Obama to deliver speech regarding immigration laws at naturalization ceremony

President Barack Obama will host a naturalization ceremony in Washington D.C. on March 25, in which he will deliver a call to action among members of Congress to resolve the ongoing immigration reform issues. The ceremony will include 28 soon-to-be U.S. citizens along with Homeland Security Secretary Janet Napolitano and U.S. Citizenship and Immigration Services Director Alejando Mayorkas.

“While the president remains pleased that Congress continues to make progress towards commonsense immigration reform, he believes Congress needs to act quickly and he expects a bill to be introduced as soon as possible,” a White House official told USA Today.

The immigration overhaul is picking up its pace, with bipartisan groups in both the House and Senate moving closer to unveiling separate immigration reform proposals. Furthermore, a group of eight House members is working towards unveiling an immigration reform bill in April, which is said to include a pathway to citizenship, heightened border security, increased high-skilled immigration and a guest worker program.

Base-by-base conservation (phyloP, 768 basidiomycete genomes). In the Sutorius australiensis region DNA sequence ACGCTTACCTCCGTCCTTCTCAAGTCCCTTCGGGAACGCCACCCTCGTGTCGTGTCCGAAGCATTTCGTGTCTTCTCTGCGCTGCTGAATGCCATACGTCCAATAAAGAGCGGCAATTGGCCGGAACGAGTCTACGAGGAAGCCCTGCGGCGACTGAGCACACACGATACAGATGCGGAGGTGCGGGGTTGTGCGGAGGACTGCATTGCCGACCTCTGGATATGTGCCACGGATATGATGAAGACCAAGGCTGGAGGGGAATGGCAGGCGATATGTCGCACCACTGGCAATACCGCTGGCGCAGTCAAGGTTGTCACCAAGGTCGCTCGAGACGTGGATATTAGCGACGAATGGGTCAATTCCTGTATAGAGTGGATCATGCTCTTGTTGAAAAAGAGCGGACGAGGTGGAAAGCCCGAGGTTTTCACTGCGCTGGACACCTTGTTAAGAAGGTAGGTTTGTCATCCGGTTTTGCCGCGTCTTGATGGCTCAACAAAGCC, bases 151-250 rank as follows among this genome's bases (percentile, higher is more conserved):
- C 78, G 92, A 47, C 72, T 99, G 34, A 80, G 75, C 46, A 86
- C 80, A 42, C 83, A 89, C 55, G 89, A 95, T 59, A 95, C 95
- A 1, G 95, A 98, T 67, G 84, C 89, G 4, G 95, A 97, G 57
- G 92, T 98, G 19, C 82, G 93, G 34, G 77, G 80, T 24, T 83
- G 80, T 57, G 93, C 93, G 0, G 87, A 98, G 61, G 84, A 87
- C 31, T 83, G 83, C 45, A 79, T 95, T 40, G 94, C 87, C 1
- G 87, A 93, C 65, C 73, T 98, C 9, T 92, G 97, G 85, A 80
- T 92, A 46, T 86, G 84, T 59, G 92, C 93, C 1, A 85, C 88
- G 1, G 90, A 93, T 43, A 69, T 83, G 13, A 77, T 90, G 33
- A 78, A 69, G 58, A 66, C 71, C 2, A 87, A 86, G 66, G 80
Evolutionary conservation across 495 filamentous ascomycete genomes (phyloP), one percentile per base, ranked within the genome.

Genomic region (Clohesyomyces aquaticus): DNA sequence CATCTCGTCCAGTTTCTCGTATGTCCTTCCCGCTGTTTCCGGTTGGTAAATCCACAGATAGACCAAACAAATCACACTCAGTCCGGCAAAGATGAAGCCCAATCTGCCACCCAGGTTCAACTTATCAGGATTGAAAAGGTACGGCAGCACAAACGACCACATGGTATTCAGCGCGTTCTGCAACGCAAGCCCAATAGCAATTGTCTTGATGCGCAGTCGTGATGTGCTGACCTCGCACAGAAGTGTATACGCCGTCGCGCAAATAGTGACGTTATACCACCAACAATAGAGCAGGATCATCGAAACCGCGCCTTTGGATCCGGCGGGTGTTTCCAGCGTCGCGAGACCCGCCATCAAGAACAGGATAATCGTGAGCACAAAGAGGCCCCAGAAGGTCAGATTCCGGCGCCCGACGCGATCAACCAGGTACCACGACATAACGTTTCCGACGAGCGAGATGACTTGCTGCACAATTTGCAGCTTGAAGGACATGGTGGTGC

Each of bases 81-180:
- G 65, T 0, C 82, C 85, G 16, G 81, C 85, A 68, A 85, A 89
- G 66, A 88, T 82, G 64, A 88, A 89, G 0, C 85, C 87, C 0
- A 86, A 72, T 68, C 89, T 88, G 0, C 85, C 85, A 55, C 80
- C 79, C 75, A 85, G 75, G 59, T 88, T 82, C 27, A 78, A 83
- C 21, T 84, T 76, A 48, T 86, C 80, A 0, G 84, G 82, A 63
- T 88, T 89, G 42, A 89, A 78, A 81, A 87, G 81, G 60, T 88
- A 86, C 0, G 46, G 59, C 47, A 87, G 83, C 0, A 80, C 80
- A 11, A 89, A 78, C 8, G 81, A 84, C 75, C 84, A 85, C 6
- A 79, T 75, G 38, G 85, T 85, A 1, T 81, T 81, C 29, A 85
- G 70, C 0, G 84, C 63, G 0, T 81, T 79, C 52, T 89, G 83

The ceremony will take place in the East Room of the White House, where immigrants representing 26 different countries will take the Oath of Citizenship.

“The event underscores the contributions made to the United States by immigrants from all walks of life including the foreign-born members of the U.S. armed forces, as well as our shared history as a nation of immigrants,” a White House official said, according to Politico.

At a ceremony in New York on March 21, Vice President Joe Biden said that an overhaul of immigration laws is a necessary step in the United States becoming a united and equal opportunity nation.

“There are 11 million [undocumented] Hispanics, who by the way, are just as proud, just as noble, care just as much about their families as we do,” Biden told USA Today. “Like our fore bearers, they possess overwhelming potential to build this great country. But today we are facing the most existential moment and we must ask ourselves: What do we stand for? What kind of nation are we? And perhaps most importantly, what kind of nation are we going to be become?”